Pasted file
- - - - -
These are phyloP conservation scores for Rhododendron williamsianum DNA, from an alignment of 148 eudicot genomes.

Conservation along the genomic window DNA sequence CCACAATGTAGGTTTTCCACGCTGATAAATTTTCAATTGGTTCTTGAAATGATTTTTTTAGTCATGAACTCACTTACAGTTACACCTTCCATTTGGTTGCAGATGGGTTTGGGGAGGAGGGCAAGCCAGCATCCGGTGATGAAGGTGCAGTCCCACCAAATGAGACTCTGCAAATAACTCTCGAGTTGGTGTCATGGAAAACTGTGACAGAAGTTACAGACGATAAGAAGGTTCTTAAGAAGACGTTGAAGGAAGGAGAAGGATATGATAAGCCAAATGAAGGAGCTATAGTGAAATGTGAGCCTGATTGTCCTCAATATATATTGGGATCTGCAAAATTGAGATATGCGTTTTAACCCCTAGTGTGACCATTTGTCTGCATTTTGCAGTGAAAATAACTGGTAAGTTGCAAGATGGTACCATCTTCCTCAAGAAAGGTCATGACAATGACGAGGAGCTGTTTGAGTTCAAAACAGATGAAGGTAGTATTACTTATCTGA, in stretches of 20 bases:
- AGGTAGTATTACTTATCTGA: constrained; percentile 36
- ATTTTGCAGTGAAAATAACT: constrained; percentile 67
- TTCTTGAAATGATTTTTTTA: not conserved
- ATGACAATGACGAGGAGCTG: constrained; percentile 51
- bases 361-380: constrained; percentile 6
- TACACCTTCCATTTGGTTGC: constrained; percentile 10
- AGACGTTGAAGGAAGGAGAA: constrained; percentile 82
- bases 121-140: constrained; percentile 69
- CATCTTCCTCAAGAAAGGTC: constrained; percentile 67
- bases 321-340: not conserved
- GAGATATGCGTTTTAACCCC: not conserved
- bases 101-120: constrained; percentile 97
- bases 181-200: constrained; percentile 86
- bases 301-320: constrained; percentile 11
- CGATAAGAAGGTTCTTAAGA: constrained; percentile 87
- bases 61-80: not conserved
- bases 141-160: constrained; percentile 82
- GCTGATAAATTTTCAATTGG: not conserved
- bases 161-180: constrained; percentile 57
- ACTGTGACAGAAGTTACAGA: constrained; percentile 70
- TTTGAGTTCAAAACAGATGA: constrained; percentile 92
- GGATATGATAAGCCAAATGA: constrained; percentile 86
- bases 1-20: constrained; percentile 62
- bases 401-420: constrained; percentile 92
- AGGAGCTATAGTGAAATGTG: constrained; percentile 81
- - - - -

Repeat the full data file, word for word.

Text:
These are phyloP conservation scores for Rhododendron williamsianum DNA, from an alignment of 148 eudicot genomes.

Conservation along the genomic window DNA sequence CCACAATGTAGGTTTTCCACGCTGATAAATTTTCAATTGGTTCTTGAAATGATTTTTTTAGTCATGAACTCACTTACAGTTACACCTTCCATTTGGTTGCAGATGGGTTTGGGGAGGAGGGCAAGCCAGCATCCGGTGATGAAGGTGCAGTCCCACCAAATGAGACTCTGCAAATAACTCTCGAGTTGGTGTCATGGAAAACTGTGACAGAAGTTACAGACGATAAGAAGGTTCTTAAGAAGACGTTGAAGGAAGGAGAAGGATATGATAAGCCAAATGAAGGAGCTATAGTGAAATGTGAGCCTGATTGTCCTCAATATATATTGGGATCTGCAAAATTGAGATATGCGTTTTAACCCCTAGTGTGACCATTTGTCTGCATTTTGCAGTGAAAATAACTGGTAAGTTGCAAGATGGTACCATCTTCCTCAAGAAAGGTCATGACAATGACGAGGAGCTGTTTGAGTTCAAAACAGATGAAGGTAGTATTACTTATCTGA, in stretches of 20 bases:
- AGGTAGTATTACTTATCTGA: constrained; percentile 36
- ATTTTGCAGTGAAAATAACT: constrained; percentile 67
- TTCTTGAAATGATTTTTTTA: not conserved
- ATGACAATGACGAGGAGCTG: constrained; percentile 51
- bases 361-380: constrained; percentile 6
- TACACCTTCCATTTGGTTGC: constrained; percentile 10
- AGACGTTGAAGGAAGGAGAA: constrained; percentile 82
- bases 121-140: constrained; percentile 69
- CATCTTCCTCAAGAAAGGTC: constrained; percentile 67
- bases 321-340: not conserved
- GAGATATGCGTTTTAACCCC: not conserved
- bases 101-120: constrained; percentile 97
- bases 181-200: constrained; percentile 86
- bases 301-320: constrained; percentile 11
- CGATAAGAAGGTTCTTAAGA: constrained; percentile 87
- bases 61-80: not conserved
- bases 141-160: constrained; percentile 82
- GCTGATAAATTTTCAATTGG: not conserved
- bases 161-180: constrained; percentile 57
- ACTGTGACAGAAGTTACAGA: constrained; percentile 70
- TTTGAGTTCAAAACAGATGA: constrained; percentile 92
- GGATATGATAAGCCAAATGA: constrained; percentile 86
- bases 1-20: constrained; percentile 62
- bases 401-420: constrained; percentile 92
- AGGAGCTATAGTGAAATGTG: constrained; percentile 81